6 things we learned from Julian Ghionoiu about putting your coding techniques to the test and becoming a better developer

As part of our Aspiring Principal Engineers series of events, and in partnership with my company RecWorks, we held a Q&A with Julian Ghionoiu, CTO and Founder of Accelerate.io, a company that creates scenario-based challenges that mimic what developers do as part of their job, and that employers can use to assess candidates.

We invited a panel of developers to ask Julian just what he has learned from seeing so many candidates use these tests, and what lessons can be taken from them in order to become a better developer.

Don’t have time to watch the whole thing? You don’t have to.
Here are 6 practical ways you can put your coding techniques to the test and give yourself the edge.

1. Repetition is key to getting better

The Accelerate.io model uses ‘Katas’, a term from martial arts in which you repeat the same exercise making small improvements each time. A code Kata could be an exercise in any technical area, such as a vending machine or score card programme. The key, as Julian says, is consistency. So set yourself a coding challenge, and once you have completed it, try it again and again and again in the same conditions and reflect afterwards on how it went and how you (hopefully!) improved.

2. Take any design project through a 5 rounds exercise

Again, this mirrors the way that Accelerate.io assesses developers’ skill to take an initial abstraction through successive integrations without running into errors or running out of time.
it’s also common sense to ensure that any initial piece of code can withstand additional requirements, and accommodate changes. So test your work using this same benchmarking process and see how you perform!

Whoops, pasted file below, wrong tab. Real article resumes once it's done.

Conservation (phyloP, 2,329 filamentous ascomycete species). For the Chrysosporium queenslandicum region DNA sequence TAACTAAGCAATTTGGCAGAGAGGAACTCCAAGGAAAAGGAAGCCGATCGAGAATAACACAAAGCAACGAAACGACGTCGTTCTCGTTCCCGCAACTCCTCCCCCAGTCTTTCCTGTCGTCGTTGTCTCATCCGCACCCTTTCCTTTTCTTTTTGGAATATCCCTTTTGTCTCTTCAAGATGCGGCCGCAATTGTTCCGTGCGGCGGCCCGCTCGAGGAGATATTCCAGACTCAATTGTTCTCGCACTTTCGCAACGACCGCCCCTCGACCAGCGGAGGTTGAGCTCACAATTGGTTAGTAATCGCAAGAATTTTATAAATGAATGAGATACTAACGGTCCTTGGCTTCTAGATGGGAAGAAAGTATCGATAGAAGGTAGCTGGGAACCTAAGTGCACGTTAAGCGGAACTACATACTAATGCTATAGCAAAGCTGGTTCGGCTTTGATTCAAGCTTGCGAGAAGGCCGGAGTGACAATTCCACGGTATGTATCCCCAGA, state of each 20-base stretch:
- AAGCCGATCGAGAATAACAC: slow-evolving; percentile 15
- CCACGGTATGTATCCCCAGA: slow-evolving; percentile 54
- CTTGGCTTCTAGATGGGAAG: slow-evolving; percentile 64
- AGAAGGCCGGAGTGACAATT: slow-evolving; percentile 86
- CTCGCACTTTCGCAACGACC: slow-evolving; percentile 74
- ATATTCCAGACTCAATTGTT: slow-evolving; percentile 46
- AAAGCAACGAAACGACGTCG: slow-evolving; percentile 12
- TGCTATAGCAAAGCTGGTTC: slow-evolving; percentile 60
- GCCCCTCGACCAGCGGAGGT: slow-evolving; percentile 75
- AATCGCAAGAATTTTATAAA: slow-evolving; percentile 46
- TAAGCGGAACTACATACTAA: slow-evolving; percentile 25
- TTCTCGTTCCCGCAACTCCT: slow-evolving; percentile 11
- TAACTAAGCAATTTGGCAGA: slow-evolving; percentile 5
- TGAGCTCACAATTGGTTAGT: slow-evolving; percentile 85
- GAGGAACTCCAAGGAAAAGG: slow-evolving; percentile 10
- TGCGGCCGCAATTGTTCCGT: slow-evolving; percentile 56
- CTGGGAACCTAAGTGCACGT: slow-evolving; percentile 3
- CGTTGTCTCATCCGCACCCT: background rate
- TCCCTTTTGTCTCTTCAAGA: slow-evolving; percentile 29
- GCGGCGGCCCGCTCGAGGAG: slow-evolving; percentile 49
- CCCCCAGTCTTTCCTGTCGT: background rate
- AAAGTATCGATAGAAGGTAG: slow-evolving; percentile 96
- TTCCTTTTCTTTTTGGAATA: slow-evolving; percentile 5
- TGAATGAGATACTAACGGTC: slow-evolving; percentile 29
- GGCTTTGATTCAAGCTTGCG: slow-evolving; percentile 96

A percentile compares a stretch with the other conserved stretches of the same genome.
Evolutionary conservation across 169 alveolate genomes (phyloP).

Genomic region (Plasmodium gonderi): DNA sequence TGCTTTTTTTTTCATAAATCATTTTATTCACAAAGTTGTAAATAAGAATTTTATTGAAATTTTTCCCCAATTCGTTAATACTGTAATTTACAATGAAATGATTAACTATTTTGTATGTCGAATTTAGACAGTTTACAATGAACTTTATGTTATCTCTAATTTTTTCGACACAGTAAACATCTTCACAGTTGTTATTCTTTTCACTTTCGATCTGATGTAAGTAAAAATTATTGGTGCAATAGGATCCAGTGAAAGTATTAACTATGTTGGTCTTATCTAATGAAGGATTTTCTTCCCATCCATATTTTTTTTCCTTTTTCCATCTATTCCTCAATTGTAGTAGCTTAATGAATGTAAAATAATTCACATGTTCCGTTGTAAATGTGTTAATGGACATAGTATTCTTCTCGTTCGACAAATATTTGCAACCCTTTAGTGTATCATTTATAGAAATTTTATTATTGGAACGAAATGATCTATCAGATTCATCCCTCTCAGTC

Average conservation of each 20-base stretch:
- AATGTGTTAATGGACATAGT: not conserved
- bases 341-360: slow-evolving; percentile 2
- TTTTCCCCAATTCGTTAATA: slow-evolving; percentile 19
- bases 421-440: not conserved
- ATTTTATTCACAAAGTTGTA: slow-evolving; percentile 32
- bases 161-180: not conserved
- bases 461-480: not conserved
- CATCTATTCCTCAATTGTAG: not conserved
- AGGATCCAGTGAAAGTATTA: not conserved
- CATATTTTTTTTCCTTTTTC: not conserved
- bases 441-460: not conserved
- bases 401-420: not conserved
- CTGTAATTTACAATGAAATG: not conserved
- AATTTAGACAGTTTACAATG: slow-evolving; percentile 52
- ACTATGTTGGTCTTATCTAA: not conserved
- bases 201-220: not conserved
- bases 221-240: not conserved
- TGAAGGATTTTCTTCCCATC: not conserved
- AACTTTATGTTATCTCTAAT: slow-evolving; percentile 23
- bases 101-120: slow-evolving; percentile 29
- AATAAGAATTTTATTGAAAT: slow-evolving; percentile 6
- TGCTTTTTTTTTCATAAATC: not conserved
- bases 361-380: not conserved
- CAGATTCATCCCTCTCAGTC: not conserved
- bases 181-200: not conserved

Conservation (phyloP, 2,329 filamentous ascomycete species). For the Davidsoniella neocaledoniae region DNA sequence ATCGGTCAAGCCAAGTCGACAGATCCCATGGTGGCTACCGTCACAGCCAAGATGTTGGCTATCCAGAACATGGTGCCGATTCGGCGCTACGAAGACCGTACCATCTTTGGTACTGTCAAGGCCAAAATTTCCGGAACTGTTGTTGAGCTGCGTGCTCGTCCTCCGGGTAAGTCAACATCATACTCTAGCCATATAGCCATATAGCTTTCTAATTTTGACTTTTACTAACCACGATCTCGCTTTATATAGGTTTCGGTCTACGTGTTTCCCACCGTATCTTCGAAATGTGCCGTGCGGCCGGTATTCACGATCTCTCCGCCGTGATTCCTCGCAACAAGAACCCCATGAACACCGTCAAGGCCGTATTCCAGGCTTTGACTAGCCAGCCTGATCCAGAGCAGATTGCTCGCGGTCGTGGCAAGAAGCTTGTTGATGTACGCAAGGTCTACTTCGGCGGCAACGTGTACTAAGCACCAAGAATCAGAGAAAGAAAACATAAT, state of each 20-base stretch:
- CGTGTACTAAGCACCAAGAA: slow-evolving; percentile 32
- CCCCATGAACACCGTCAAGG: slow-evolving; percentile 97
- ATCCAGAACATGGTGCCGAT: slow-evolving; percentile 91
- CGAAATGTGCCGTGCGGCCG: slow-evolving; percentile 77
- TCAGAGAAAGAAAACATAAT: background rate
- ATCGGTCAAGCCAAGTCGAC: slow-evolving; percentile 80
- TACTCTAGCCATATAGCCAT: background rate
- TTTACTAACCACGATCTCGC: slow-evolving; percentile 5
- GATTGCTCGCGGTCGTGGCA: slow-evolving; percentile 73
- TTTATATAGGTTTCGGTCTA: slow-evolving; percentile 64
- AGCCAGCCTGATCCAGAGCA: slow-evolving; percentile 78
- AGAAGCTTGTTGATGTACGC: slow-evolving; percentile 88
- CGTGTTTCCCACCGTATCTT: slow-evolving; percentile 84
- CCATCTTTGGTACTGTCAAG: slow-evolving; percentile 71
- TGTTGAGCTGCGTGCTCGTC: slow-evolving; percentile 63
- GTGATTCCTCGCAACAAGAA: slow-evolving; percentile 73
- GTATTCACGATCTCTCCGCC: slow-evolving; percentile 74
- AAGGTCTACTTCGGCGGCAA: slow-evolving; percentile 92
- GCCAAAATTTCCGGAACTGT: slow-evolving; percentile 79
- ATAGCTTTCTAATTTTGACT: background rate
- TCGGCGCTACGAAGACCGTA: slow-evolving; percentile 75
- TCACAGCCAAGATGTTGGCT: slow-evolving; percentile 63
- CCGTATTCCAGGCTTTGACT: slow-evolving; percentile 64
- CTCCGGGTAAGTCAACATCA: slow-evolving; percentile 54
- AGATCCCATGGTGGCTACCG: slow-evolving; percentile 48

3. The simplest solution will always win in the end

The more complex the initial design, the harder it will be to change in the long run and this will slow you down as a developer. And as we know, time, as well as accuracy, is a measure of success when it comes to writing elegant code. Julian recommends that you focus on simplicity to avoid the timely cost of a bad abstraction. “The more you can defer design decisions the better” he recommends.

4. Know your tooling

If you are completely confident with your tools, for instance “with your ID, with your language, this then frees you up to think about abstractions.” Not only will this help you work faster, but it will also allow you to make certain technical decisions, such as refactoring, when things are not working at an earlier stage. This brings us to…

5. Don’t be afraid to refactor!

It is very tempting, when experiencing problems, to attempt to resolve these and save time by building on your existing code. But, as Julian cautions, if this approach does not work, it can cause a lot of pain later on and severely extend the testing phase; you risk simply moving that time you saved further down the line. If, however, you are secure in your tooling skills you will feel confident to restructure you code, and get it absolutely right.

6. Carry out whiteboarding or pairing sessions to discuss your experiences

In any given recruitment process the technical assessment is only half of the story. Employers will also expect you to be able to discuss your successes and challenges in any given project and may pair you up with members of their teams. So start modelling your work right now on this approach, and set up times to reflect on a piece of work; what went well and what you could have done better. This will help build your confidence for interviews, and ultimately make you a better developer.

This Q&A event was organised by RecWorks, a community-driven recruitment agency focussing on tech placements in London. RecWorks are the creators of many groups and communities including Meet-a-Mentor, a free slack group that introduces aspiring CTOs to experienced CTOs, as well as more junior developers 2000 introductions made and counting! They also founded one of the largest Java User Groups in Europe, the 7000 strong London Java Community.

Founder of RecWorks (Tech Recruitment), Tech Career Hacker, Java User Group Founder (LJC), London CTOs Organiser, Mentor Match-Maker